Not everybody has good credit. This should not be news. But what may be news to people with less than stellar credit is that they don't have to settle for abuse when financing a car with bad credit. They just have to be aware of the different set of circumstances that is likely to apply to their situation.
If you're going to finance a car, even if you have good credit, it is often wiser to get a car loan from a bank. That can give you cash in hand when you walk into the dealer, which often can get a better deal on the vehicle (the dealer does not want to let a cash buyer walk away).
Unfortunately, if you have bad credit some banks will not lend you money for a car. Credit markets are tight these days after the subprime blowup, and banks are getting a bit pickier. That means you might be forced to finance through a dealer. This is where the potential for abuse comes in.
Some dealers will jack up the price of a car for borrowers with bad credit. This is often the case with dealers who say they specialize in helping bad credit borrowers. They might also add on extra "features" to your purchase price, like credit insurance. Their tactics are not necessarily a scam, but ignorance of what they're doing can cost you.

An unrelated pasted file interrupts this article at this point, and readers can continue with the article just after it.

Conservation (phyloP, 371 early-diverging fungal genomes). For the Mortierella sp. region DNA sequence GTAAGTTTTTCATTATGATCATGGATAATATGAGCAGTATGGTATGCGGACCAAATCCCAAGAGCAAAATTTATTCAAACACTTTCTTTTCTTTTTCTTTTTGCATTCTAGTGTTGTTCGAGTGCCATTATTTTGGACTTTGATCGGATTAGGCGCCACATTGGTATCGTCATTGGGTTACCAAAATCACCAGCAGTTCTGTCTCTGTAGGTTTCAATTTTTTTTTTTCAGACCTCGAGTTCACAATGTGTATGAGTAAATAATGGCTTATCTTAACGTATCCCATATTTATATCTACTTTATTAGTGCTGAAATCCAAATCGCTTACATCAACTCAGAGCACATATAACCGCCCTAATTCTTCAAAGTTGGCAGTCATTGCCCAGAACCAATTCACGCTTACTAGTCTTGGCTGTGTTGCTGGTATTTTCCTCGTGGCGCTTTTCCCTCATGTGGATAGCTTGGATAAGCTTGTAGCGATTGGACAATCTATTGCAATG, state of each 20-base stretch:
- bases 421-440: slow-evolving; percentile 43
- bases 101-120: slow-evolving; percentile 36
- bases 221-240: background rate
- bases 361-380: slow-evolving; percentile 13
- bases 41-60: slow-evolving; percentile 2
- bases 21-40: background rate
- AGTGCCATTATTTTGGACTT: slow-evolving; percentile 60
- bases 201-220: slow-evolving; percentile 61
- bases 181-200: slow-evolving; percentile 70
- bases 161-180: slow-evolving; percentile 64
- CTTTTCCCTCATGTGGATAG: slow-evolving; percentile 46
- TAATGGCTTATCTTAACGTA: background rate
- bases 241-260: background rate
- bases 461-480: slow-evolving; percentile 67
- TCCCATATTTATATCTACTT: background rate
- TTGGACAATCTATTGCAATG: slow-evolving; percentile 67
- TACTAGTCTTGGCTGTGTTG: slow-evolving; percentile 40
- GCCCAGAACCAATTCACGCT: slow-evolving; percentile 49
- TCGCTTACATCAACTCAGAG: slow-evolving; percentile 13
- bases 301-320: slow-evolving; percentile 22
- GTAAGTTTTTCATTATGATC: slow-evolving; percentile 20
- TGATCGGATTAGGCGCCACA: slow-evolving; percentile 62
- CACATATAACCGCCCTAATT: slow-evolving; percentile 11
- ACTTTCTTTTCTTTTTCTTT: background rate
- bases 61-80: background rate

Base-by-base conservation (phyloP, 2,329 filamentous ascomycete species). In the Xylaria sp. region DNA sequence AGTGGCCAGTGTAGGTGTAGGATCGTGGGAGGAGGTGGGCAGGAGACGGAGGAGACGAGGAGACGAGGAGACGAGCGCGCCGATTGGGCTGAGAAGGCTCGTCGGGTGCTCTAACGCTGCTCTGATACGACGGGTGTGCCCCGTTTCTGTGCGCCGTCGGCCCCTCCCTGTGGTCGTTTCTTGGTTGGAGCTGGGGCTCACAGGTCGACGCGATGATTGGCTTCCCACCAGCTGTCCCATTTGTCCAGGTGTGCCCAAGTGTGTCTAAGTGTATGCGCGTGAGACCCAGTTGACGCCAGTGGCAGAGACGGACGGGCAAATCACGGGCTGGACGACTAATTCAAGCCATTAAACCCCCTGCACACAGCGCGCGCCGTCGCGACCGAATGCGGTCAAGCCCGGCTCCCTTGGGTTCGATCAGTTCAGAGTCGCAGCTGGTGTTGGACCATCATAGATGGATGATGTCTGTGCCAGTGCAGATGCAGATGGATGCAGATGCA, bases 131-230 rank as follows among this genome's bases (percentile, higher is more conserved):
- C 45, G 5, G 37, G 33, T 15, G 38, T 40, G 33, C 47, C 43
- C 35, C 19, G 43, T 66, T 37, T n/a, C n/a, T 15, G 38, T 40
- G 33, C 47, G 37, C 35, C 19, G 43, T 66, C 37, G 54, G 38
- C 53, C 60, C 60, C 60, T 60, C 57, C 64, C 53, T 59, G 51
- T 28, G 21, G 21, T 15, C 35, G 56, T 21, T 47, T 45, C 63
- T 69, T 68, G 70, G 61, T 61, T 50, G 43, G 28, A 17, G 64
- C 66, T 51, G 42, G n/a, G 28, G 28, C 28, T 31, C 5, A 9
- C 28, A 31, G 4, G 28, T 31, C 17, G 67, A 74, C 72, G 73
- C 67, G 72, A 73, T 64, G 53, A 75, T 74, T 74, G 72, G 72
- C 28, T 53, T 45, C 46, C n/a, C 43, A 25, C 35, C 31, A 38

The best defense is knowledge. Here are some things to keep in mind if you finance through a dealer:
Often dealers use what is called a "captive" financing company (meaning it is owned and run by the auto manufacturer), and they need your business. You are not really in complete control, but you do not have to feel like you're begging either.
Research the price of the car before you buy. Do not settle for a 50-100% sticker markup because you think that is what you have to stomach due to your bad credit. Find the real price, then add $200-600 for dealer profit.
Be prepared to offer a solid down payment. If you can't put any money down at all, you will find yourself abused by financing companies, including dealers. If you can offer a larger down payment, you'll be a more attractive prospect...but don't forget that advice about not paying too much.
Consider dealer networks. These are what they sound like-networks of dealers. They compete for business, much like the members of a financial network like LendingTree do. If you have bad credit, submitting your information online to a dealer network might produce several dealer options for you.
In a nutshell, financing with bad credit does not have to be fraught with danger. You do not have to settle for abuse just because your credit is not perfect. But you do have to be smart to keep yourself from being raked over the coals.